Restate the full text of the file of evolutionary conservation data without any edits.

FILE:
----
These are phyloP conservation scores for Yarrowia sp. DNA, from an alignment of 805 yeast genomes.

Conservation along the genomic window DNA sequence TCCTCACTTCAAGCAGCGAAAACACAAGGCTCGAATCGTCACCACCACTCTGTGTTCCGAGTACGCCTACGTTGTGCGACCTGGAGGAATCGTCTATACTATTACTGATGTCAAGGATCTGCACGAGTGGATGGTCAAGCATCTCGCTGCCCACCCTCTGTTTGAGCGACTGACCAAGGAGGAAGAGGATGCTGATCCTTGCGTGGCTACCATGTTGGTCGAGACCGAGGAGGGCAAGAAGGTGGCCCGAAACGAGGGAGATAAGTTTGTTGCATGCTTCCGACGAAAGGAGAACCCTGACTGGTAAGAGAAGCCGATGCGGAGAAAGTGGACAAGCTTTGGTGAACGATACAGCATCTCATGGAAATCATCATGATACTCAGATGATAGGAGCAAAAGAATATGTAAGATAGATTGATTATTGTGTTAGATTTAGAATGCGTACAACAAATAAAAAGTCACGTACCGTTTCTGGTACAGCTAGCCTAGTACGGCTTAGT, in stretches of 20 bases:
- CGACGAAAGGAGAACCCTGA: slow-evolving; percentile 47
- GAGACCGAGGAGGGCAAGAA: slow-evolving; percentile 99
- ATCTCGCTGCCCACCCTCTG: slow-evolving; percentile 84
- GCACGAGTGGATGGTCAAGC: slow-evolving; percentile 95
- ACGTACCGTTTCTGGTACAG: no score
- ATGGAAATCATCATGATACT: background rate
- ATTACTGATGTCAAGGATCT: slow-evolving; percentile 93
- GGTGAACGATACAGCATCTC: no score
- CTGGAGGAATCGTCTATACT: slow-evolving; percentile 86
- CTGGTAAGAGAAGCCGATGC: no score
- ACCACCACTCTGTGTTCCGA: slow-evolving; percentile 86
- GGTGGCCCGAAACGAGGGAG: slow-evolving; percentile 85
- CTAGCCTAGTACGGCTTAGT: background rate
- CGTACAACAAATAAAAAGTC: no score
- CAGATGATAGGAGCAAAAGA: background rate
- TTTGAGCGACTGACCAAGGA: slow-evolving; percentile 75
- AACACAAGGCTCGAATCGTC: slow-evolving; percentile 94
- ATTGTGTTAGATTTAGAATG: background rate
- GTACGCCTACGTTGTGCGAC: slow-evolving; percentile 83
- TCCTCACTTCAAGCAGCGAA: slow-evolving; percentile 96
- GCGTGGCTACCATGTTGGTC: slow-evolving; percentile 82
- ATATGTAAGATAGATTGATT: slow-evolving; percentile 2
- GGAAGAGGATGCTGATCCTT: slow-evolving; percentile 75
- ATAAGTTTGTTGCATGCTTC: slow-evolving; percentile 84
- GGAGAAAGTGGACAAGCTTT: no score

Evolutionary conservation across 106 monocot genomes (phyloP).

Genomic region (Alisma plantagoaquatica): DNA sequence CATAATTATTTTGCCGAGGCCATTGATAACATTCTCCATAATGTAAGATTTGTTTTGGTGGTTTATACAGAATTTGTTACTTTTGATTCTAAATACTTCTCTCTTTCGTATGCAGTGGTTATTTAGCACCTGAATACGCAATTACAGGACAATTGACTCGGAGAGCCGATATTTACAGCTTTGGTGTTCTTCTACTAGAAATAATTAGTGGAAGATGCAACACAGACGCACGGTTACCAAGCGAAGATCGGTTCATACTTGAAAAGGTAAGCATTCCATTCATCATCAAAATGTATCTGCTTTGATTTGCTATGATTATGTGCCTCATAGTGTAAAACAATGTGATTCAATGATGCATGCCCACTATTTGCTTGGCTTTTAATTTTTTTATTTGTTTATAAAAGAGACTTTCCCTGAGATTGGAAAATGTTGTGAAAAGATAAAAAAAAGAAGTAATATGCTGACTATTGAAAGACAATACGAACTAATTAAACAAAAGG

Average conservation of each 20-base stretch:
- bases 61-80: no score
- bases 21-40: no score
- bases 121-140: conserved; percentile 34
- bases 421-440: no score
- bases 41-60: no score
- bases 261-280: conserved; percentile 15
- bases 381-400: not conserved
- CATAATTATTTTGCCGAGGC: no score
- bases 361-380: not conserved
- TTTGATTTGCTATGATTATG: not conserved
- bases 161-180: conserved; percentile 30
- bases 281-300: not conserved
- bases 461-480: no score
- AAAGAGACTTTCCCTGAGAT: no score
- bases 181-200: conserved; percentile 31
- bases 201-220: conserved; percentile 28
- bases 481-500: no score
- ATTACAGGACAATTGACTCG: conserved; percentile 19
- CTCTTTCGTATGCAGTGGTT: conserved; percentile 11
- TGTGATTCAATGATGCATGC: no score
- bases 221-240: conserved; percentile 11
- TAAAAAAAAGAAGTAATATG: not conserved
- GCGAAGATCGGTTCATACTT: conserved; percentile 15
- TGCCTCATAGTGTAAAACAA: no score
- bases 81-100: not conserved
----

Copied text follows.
These are phyloP conservation scores for Yarrowia sp. DNA, from an alignment of 805 yeast genomes.

Conservation along the genomic window DNA sequence TCCTCACTTCAAGCAGCGAAAACACAAGGCTCGAATCGTCACCACCACTCTGTGTTCCGAGTACGCCTACGTTGTGCGACCTGGAGGAATCGTCTATACTATTACTGATGTCAAGGATCTGCACGAGTGGATGGTCAAGCATCTCGCTGCCCACCCTCTGTTTGAGCGACTGACCAAGGAGGAAGAGGATGCTGATCCTTGCGTGGCTACCATGTTGGTCGAGACCGAGGAGGGCAAGAAGGTGGCCCGAAACGAGGGAGATAAGTTTGTTGCATGCTTCCGACGAAAGGAGAACCCTGACTGGTAAGAGAAGCCGATGCGGAGAAAGTGGACAAGCTTTGGTGAACGATACAGCATCTCATGGAAATCATCATGATACTCAGATGATAGGAGCAAAAGAATATGTAAGATAGATTGATTATTGTGTTAGATTTAGAATGCGTACAACAAATAAAAAGTCACGTACCGTTTCTGGTACAGCTAGCCTAGTACGGCTTAGT, in stretches of 20 bases:
- CGACGAAAGGAGAACCCTGA: slow-evolving; percentile 47
- GAGACCGAGGAGGGCAAGAA: slow-evolving; percentile 99
- ATCTCGCTGCCCACCCTCTG: slow-evolving; percentile 84
- GCACGAGTGGATGGTCAAGC: slow-evolving; percentile 95
- ACGTACCGTTTCTGGTACAG: no score
- ATGGAAATCATCATGATACT: background rate
- ATTACTGATGTCAAGGATCT: slow-evolving; percentile 93
- GGTGAACGATACAGCATCTC: no score
- CTGGAGGAATCGTCTATACT: slow-evolving; percentile 86
- CTGGTAAGAGAAGCCGATGC: no score
- ACCACCACTCTGTGTTCCGA: slow-evolving; percentile 86
- GGTGGCCCGAAACGAGGGAG: slow-evolving; percentile 85
- CTAGCCTAGTACGGCTTAGT: background rate
- CGTACAACAAATAAAAAGTC: no score
- CAGATGATAGGAGCAAAAGA: background rate
- TTTGAGCGACTGACCAAGGA: slow-evolving; percentile 75
- AACACAAGGCTCGAATCGTC: slow-evolving; percentile 94
- ATTGTGTTAGATTTAGAATG: background rate
- GTACGCCTACGTTGTGCGAC: slow-evolving; percentile 83
- TCCTCACTTCAAGCAGCGAA: slow-evolving; percentile 96
- GCGTGGCTACCATGTTGGTC: slow-evolving; percentile 82
- ATATGTAAGATAGATTGATT: slow-evolving; percentile 2
- GGAAGAGGATGCTGATCCTT: slow-evolving; percentile 75
- ATAAGTTTGTTGCATGCTTC: slow-evolving; percentile 84
- GGAGAAAGTGGACAAGCTTT: no score

Evolutionary conservation across 106 monocot genomes (phyloP).

Genomic region (Alisma plantagoaquatica): DNA sequence CATAATTATTTTGCCGAGGCCATTGATAACATTCTCCATAATGTAAGATTTGTTTTGGTGGTTTATACAGAATTTGTTACTTTTGATTCTAAATACTTCTCTCTTTCGTATGCAGTGGTTATTTAGCACCTGAATACGCAATTACAGGACAATTGACTCGGAGAGCCGATATTTACAGCTTTGGTGTTCTTCTACTAGAAATAATTAGTGGAAGATGCAACACAGACGCACGGTTACCAAGCGAAGATCGGTTCATACTTGAAAAGGTAAGCATTCCATTCATCATCAAAATGTATCTGCTTTGATTTGCTATGATTATGTGCCTCATAGTGTAAAACAATGTGATTCAATGATGCATGCCCACTATTTGCTTGGCTTTTAATTTTTTTATTTGTTTATAAAAGAGACTTTCCCTGAGATTGGAAAATGTTGTGAAAAGATAAAAAAAAGAAGTAATATGCTGACTATTGAAAGACAATACGAACTAATTAAACAAAAGG

Average conservation of each 20-base stretch:
- bases 61-80: no score
- bases 21-40: no score
- bases 121-140: conserved; percentile 34
- bases 421-440: no score
- bases 41-60: no score
- bases 261-280: conserved; percentile 15
- bases 381-400: not conserved
- CATAATTATTTTGCCGAGGC: no score
- bases 361-380: not conserved
- TTTGATTTGCTATGATTATG: not conserved
- bases 161-180: conserved; percentile 30
- bases 281-300: not conserved
- bases 461-480: no score
- AAAGAGACTTTCCCTGAGAT: no score
- bases 181-200: conserved; percentile 31
- bases 201-220: conserved; percentile 28
- bases 481-500: no score
- ATTACAGGACAATTGACTCG: conserved; percentile 19
- CTCTTTCGTATGCAGTGGTT: conserved; percentile 11
- TGTGATTCAATGATGCATGC: no score
- bases 221-240: conserved; percentile 11
- TAAAAAAAAGAAGTAATATG: not conserved
- GCGAAGATCGGTTCATACTT: conserved; percentile 15
- TGCCTCATAGTGTAAAACAA: no score
- bases 81-100: not conserved